The Mount Holmes Trail is a strenuous 11.2 mile (one way) hike that summits one of the southern-most peaks in the Gallatin Mountains in Yellowstone National Park. The trail ascends through gorgeous meadows alongside lush creeks before climbing up to the summit, featuring panoramic views around every turn.
If 22.4 miles feels a bit too lengthy for one day, you can take advantage of two backcountry campsites roughly halfway up the trail to break up the hike. However you hike it, it’s a fantastic ascent with jaw-dropping views!
Mount Holmes Trail Description
From the Mount Holmes Trailhead, pass through a large meadow with more northern Gallatin peaks rising to the north. At the opposite end of the meadow, you’ll begin a quick climb up into a sparse forest. The easy ascent crosses a small creek along its way, paralleling the meadow. The woods begin to thicken along the easy section of trail.
Winter Creek Crossing to Grizzly Lake Junction
The trail then cuts west, and as the forest thins you’ll notice you’re following underneath some power lines for a short distance. Soon after, you’ll reach a crossing with Winter Creek, typically flowing strong all season long. This is relevant since the only way across is to ford, so be prepared. Once across Winter Creek, you’ll cut away from the power lines, now paralleling the creek below and to the left.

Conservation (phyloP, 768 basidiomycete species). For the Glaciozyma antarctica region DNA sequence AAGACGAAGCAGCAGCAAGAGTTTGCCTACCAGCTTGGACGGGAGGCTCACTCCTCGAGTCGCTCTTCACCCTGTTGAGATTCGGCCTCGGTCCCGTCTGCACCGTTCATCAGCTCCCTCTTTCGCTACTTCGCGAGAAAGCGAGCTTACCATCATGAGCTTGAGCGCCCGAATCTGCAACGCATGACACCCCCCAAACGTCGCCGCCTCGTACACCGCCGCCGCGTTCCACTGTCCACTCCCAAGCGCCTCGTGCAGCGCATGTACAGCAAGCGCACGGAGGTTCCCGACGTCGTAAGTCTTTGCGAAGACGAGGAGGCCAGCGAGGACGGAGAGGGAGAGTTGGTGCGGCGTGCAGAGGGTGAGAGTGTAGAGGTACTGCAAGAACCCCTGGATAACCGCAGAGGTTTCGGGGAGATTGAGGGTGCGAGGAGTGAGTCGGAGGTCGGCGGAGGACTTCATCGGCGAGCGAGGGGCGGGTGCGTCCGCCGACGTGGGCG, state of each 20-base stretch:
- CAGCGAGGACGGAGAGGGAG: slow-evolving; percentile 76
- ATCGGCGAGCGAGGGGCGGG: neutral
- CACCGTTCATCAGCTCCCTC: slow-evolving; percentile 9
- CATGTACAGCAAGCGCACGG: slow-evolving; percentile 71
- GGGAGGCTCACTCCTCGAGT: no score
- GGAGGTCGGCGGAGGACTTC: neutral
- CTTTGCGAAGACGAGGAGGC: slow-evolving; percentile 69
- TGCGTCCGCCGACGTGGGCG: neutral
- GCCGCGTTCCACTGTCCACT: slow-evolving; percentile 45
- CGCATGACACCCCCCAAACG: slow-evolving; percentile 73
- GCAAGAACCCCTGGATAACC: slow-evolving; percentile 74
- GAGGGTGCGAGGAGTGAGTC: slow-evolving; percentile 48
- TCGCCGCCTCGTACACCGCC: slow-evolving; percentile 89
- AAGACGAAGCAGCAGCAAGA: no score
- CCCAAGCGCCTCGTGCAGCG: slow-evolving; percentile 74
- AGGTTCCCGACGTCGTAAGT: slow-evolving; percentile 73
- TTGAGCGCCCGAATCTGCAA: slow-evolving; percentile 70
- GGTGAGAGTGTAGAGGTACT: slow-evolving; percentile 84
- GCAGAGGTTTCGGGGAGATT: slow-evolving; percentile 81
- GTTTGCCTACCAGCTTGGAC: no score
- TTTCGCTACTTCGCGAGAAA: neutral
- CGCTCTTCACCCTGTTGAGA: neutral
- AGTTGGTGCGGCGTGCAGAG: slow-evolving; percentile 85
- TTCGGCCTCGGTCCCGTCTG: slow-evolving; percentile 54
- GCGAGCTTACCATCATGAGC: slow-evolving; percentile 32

In a beautiful meadow with sparse tree cover, you’ll make an easy climb above the creek, soon reaching a gorgeous overlook of the creek. From here, you’ll wrap around a bend in the creek, beginning to head south. The forest will thicken as you make another small stream crossing. You’ll then wind along wetlands for a bit before the trail begins climbing out.
From here, the trail begins making a more steady climb toward the hill on the right. Through a large meadow, you’ll continue climbing through a thin forest, reaching a junction at 2.7 miles in. Left heads toward Grizzly Lake, while right continues up to Mount Holmes.
Grizzly Lake Junction to Winter Creek Campsites
Up the expansive open hillside, you’ll maintain a climb up the hill, breathtaking vistas looking up Straight Creek to the left dominating the scenery and landscape. Shortly after, you’ll then follow a bend into the Winter Creek drainage. With enchanting views all around, the trail wraps back around to the south again, following Winter Creek as it turns toward Mount Holmes.